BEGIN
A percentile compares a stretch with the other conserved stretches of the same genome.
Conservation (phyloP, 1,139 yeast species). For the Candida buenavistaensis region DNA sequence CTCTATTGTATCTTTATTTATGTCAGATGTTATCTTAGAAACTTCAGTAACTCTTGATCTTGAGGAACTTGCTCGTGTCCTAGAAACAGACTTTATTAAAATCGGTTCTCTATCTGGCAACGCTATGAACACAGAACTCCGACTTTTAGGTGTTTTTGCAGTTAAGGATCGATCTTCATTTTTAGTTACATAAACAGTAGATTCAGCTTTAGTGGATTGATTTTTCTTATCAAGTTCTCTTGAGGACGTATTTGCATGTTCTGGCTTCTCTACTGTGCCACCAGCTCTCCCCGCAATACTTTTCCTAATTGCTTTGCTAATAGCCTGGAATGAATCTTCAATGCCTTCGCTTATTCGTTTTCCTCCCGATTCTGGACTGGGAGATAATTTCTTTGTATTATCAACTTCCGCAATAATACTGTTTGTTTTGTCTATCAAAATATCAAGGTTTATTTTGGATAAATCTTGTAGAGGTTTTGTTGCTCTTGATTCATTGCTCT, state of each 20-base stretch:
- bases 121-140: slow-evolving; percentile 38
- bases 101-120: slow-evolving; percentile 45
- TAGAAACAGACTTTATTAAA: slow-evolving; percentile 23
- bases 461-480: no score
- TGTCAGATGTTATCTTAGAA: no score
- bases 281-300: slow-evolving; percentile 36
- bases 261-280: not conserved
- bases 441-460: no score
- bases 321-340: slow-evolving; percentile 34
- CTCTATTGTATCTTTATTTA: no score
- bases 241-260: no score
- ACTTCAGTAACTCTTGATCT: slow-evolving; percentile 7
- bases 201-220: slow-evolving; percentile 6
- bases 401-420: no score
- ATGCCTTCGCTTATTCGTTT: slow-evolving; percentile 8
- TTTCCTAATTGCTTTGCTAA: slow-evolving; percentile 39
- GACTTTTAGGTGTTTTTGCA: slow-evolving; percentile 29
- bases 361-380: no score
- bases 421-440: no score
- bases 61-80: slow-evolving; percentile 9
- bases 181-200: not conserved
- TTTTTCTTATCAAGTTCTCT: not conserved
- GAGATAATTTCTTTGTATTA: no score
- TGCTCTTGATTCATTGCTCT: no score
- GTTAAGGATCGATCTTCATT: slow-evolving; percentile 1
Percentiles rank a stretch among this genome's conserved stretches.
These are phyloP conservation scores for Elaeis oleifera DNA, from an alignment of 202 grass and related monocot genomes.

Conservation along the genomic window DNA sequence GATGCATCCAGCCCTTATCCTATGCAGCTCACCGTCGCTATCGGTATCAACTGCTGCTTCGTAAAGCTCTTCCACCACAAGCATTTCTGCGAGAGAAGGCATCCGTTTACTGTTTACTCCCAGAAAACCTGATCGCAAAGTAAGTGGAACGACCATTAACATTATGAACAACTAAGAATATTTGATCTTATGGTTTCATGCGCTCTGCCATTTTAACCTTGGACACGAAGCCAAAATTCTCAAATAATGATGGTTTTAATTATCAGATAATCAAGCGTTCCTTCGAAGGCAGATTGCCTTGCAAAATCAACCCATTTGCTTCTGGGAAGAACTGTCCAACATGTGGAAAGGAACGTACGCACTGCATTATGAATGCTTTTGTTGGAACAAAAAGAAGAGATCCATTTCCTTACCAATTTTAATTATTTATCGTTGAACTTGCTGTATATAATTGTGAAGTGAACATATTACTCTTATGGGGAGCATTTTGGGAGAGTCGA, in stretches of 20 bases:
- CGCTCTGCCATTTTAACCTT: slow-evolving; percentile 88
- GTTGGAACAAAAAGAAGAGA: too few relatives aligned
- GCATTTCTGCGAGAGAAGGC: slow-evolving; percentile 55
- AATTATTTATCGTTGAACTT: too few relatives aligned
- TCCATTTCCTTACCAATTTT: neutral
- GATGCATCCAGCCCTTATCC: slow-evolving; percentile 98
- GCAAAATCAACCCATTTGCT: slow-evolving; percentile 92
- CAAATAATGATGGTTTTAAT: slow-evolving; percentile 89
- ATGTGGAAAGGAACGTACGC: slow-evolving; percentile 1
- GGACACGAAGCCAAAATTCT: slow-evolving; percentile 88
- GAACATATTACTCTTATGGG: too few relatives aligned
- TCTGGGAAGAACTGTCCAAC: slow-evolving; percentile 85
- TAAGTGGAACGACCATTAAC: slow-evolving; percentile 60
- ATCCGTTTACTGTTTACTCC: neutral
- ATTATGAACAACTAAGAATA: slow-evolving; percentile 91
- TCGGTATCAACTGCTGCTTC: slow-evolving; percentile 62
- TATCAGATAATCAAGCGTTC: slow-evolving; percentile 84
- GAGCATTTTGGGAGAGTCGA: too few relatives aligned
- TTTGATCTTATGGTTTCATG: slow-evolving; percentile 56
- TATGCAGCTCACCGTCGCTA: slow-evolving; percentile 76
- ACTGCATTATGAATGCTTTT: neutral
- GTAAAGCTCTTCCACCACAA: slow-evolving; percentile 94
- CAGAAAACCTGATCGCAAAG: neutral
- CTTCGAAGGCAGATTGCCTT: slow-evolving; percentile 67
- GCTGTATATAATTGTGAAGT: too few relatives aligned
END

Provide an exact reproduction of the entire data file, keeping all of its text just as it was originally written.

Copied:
A percentile compares a stretch with the other conserved stretches of the same genome.
Conservation (phyloP, 1,139 yeast species). For the Candida buenavistaensis region DNA sequence CTCTATTGTATCTTTATTTATGTCAGATGTTATCTTAGAAACTTCAGTAACTCTTGATCTTGAGGAACTTGCTCGTGTCCTAGAAACAGACTTTATTAAAATCGGTTCTCTATCTGGCAACGCTATGAACACAGAACTCCGACTTTTAGGTGTTTTTGCAGTTAAGGATCGATCTTCATTTTTAGTTACATAAACAGTAGATTCAGCTTTAGTGGATTGATTTTTCTTATCAAGTTCTCTTGAGGACGTATTTGCATGTTCTGGCTTCTCTACTGTGCCACCAGCTCTCCCCGCAATACTTTTCCTAATTGCTTTGCTAATAGCCTGGAATGAATCTTCAATGCCTTCGCTTATTCGTTTTCCTCCCGATTCTGGACTGGGAGATAATTTCTTTGTATTATCAACTTCCGCAATAATACTGTTTGTTTTGTCTATCAAAATATCAAGGTTTATTTTGGATAAATCTTGTAGAGGTTTTGTTGCTCTTGATTCATTGCTCT, state of each 20-base stretch:
- bases 121-140: slow-evolving; percentile 38
- bases 101-120: slow-evolving; percentile 45
- TAGAAACAGACTTTATTAAA: slow-evolving; percentile 23
- bases 461-480: no score
- TGTCAGATGTTATCTTAGAA: no score
- bases 281-300: slow-evolving; percentile 36
- bases 261-280: not conserved
- bases 441-460: no score
- bases 321-340: slow-evolving; percentile 34
- CTCTATTGTATCTTTATTTA: no score
- bases 241-260: no score
- ACTTCAGTAACTCTTGATCT: slow-evolving; percentile 7
- bases 201-220: slow-evolving; percentile 6
- bases 401-420: no score
- ATGCCTTCGCTTATTCGTTT: slow-evolving; percentile 8
- TTTCCTAATTGCTTTGCTAA: slow-evolving; percentile 39
- GACTTTTAGGTGTTTTTGCA: slow-evolving; percentile 29
- bases 361-380: no score
- bases 421-440: no score
- bases 61-80: slow-evolving; percentile 9
- bases 181-200: not conserved
- TTTTTCTTATCAAGTTCTCT: not conserved
- GAGATAATTTCTTTGTATTA: no score
- TGCTCTTGATTCATTGCTCT: no score
- GTTAAGGATCGATCTTCATT: slow-evolving; percentile 1
Percentiles rank a stretch among this genome's conserved stretches.
These are phyloP conservation scores for Elaeis oleifera DNA, from an alignment of 202 grass and related monocot genomes.

Conservation along the genomic window DNA sequence GATGCATCCAGCCCTTATCCTATGCAGCTCACCGTCGCTATCGGTATCAACTGCTGCTTCGTAAAGCTCTTCCACCACAAGCATTTCTGCGAGAGAAGGCATCCGTTTACTGTTTACTCCCAGAAAACCTGATCGCAAAGTAAGTGGAACGACCATTAACATTATGAACAACTAAGAATATTTGATCTTATGGTTTCATGCGCTCTGCCATTTTAACCTTGGACACGAAGCCAAAATTCTCAAATAATGATGGTTTTAATTATCAGATAATCAAGCGTTCCTTCGAAGGCAGATTGCCTTGCAAAATCAACCCATTTGCTTCTGGGAAGAACTGTCCAACATGTGGAAAGGAACGTACGCACTGCATTATGAATGCTTTTGTTGGAACAAAAAGAAGAGATCCATTTCCTTACCAATTTTAATTATTTATCGTTGAACTTGCTGTATATAATTGTGAAGTGAACATATTACTCTTATGGGGAGCATTTTGGGAGAGTCGA, in stretches of 20 bases:
- CGCTCTGCCATTTTAACCTT: slow-evolving; percentile 88
- GTTGGAACAAAAAGAAGAGA: too few relatives aligned
- GCATTTCTGCGAGAGAAGGC: slow-evolving; percentile 55
- AATTATTTATCGTTGAACTT: too few relatives aligned
- TCCATTTCCTTACCAATTTT: neutral
- GATGCATCCAGCCCTTATCC: slow-evolving; percentile 98
- GCAAAATCAACCCATTTGCT: slow-evolving; percentile 92
- CAAATAATGATGGTTTTAAT: slow-evolving; percentile 89
- ATGTGGAAAGGAACGTACGC: slow-evolving; percentile 1
- GGACACGAAGCCAAAATTCT: slow-evolving; percentile 88
- GAACATATTACTCTTATGGG: too few relatives aligned
- TCTGGGAAGAACTGTCCAAC: slow-evolving; percentile 85
- TAAGTGGAACGACCATTAAC: slow-evolving; percentile 60
- ATCCGTTTACTGTTTACTCC: neutral
- ATTATGAACAACTAAGAATA: slow-evolving; percentile 91
- TCGGTATCAACTGCTGCTTC: slow-evolving; percentile 62
- TATCAGATAATCAAGCGTTC: slow-evolving; percentile 84
- GAGCATTTTGGGAGAGTCGA: too few relatives aligned
- TTTGATCTTATGGTTTCATG: slow-evolving; percentile 56
- TATGCAGCTCACCGTCGCTA: slow-evolving; percentile 76
- ACTGCATTATGAATGCTTTT: neutral
- GTAAAGCTCTTCCACCACAA: slow-evolving; percentile 94
- CAGAAAACCTGATCGCAAAG: neutral
- CTTCGAAGGCAGATTGCCTT: slow-evolving; percentile 67
- GCTGTATATAATTGTGAAGT: too few relatives aligned